After Asher’s 1st birthday, the remainder of October (2010) was filled with visits to pumpkin patches and preparing for Halloween.
As a child, I hated Halloween. I never got into it. As a young woman before kids, I hated it even more. To me, the thought of adults dressing up was ridiculous. When I took a moment to analyze why I disliked Halloween so much, I realized that it all points to my mom’s distaste of the holiday. It’s funny how influential parents can be.
I’m not sure if she detested the concept of dressing up or the costs associated with the holiday. As a single mother struggling to make ends meet, she often complained about having to buy candy to hand out to strangers. She didn’t have the money for that, let alone for cool costumes for her two girls.
My sister Julie and I often ended up in oversized clothes weighed down by loads and loads of jewelry. Wanna take a guess what we were, year after year? Yep, we were gypsies. I don’t think I even knew what a gypsie was until I was much older, but I do remember my mom dancing around singing Cher’s “Gypsie’s, Tramps and Theives.”
I truly believe that view of Halloween was molded by my mom. Even when invited, I never went to Halloween parties, and I can’t remember the last time I dressed up. It wasn’t my thing.
And then I had kids, and magically it became fun!
Things started slowly because Atia was only a month old for her 1st Halloween, so she wasn’t much of anything, but by her 2nd Halloween things had changed. We were psyched! I’d picked up the cutest duck costume at The Children’s Place for $5 in the after Halloween sale the year before. It was a steal that turned into a super duper extreme savings because a few years later Asher wore it too – Hooray for non-gender specific costumes!
In 2009, Atia got sick and trick-or-treating wasn’t in the cards for us. Being exposed to tons of different people became a health hazard because of her compromised immune system, so instead we had her dress up with her cousins and run around the house. It wasn’t a traditional way to celebrate Halloween, and it wasn’t even on the actual day, but she didn’t know the difference and had just as much fun.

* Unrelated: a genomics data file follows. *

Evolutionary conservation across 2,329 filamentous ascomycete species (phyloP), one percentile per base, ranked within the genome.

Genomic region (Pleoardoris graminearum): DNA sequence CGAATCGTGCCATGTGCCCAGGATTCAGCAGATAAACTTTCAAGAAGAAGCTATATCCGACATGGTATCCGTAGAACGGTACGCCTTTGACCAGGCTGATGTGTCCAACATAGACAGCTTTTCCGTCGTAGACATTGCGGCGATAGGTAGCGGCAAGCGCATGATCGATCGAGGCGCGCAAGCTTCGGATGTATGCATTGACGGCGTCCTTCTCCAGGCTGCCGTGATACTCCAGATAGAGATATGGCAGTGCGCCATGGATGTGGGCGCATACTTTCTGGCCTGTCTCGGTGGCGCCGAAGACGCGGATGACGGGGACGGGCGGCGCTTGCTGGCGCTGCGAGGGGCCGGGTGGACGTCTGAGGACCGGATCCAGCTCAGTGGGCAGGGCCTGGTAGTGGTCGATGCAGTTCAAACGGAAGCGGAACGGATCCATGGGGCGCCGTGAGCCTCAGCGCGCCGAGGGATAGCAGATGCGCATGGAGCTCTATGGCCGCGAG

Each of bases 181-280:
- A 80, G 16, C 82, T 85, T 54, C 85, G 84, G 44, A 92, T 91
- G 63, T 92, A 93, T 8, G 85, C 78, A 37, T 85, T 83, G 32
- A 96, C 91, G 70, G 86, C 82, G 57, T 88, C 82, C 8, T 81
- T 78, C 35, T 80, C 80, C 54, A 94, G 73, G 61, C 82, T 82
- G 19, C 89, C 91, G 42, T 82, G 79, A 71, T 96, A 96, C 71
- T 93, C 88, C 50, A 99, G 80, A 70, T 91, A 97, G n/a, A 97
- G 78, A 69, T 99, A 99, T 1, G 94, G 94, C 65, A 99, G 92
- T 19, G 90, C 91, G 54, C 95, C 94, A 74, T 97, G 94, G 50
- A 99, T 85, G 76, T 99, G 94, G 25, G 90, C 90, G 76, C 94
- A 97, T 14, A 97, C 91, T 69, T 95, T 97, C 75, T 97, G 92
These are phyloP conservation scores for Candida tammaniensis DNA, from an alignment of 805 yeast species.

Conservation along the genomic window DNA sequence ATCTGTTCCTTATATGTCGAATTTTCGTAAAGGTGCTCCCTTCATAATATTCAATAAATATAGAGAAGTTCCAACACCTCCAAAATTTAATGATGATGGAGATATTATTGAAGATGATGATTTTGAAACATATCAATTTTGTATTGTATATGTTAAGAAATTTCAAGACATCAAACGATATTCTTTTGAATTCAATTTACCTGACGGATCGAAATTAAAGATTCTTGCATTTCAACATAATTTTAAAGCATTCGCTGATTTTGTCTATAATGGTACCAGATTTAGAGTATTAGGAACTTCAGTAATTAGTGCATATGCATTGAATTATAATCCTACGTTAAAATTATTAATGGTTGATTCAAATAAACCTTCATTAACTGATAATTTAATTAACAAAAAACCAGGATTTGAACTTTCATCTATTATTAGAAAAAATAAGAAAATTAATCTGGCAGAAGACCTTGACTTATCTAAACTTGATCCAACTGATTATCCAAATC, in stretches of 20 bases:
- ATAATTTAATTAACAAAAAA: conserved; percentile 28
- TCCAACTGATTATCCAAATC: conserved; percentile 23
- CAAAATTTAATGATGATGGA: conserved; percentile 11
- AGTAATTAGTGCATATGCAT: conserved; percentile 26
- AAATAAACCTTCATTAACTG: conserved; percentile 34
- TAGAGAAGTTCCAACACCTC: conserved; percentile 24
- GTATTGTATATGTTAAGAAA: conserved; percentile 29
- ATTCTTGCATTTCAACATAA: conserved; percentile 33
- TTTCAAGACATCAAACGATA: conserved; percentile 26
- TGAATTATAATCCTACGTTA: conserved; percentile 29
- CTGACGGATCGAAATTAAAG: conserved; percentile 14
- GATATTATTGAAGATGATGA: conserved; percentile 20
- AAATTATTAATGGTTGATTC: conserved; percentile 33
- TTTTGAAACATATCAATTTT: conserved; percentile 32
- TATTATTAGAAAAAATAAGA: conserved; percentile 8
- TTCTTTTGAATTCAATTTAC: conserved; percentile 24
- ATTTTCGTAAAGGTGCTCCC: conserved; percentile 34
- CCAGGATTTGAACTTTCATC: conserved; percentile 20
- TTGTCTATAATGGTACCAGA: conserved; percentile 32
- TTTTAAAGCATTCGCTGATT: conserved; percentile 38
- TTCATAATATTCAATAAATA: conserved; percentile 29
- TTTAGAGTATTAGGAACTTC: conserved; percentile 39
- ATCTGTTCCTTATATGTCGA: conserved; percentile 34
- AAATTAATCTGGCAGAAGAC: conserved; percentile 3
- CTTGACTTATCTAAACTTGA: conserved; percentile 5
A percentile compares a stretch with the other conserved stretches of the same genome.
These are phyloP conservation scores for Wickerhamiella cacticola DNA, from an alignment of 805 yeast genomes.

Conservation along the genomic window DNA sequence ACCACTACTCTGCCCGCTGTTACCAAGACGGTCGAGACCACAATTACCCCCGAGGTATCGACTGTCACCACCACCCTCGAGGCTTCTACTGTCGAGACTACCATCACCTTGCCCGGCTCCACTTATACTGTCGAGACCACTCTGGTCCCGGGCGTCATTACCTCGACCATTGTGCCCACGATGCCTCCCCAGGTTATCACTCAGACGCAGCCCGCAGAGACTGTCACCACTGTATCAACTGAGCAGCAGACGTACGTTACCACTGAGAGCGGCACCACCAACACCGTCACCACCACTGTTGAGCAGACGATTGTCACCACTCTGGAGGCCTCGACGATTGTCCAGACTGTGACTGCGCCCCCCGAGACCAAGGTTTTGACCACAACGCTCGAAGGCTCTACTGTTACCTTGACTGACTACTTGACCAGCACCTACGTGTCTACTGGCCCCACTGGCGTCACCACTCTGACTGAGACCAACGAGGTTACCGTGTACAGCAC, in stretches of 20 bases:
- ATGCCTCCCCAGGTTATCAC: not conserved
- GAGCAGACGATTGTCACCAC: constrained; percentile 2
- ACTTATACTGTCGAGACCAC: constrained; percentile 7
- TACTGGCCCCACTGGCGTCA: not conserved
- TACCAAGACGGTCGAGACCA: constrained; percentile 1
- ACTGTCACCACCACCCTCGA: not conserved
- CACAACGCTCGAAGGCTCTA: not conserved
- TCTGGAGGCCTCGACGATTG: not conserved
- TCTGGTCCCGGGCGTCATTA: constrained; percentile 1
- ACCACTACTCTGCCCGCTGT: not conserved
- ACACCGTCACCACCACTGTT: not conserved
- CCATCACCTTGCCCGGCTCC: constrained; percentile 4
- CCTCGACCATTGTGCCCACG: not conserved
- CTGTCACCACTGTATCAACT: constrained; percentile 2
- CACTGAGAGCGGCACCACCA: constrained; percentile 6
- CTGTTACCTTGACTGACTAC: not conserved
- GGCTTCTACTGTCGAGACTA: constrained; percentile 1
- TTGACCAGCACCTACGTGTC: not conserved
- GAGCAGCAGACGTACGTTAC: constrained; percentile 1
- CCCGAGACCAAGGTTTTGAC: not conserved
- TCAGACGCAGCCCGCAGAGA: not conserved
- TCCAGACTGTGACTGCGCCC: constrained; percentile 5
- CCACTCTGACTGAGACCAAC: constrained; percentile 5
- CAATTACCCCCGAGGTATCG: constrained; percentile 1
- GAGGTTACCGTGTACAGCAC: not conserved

The next year (2010), Atia was still undergoing cancer treatment, but was a bit stronger and insisted on dressing up as Foofa from “Yo Gabba Gabba" - the she loved (as you learned last week). And, that was the year we recycled the adorable duck costume on Asher. We joined some family friends and trick-or-treated in LaGrange’s downtown area. It was a nicely organized, controlled event. It only lasted a few hours, and that was perfect because that’s all the energy Atia could spare.
This year (2011), Atia wanted to be Foofa again (Yes! Score! Again, two years of use out of one costume), so we decided to cave and buy Asher a Plex outfit (another character from “Yo Gabba Gabba”). He, too, loves the show and was thrilled to sport the yellow robot costume. We went all out this year – school Halloween party, neighborhood trick-or-treating, gymnastics Halloween party, dance school Halloween party – we definitely got our money’s worth out of them!
Steve and I still don’t dress up, but at least now, I can appreciate the spirit of Halloween. I get excited to pick out their costumes, go trick-or-treating and spend time as a family acting silly and ridiculous… and I’ve got my kids to thank for that.
Wow! After writing this all out, my new analysis is that I’m easily influence – like really, really easily influenced!
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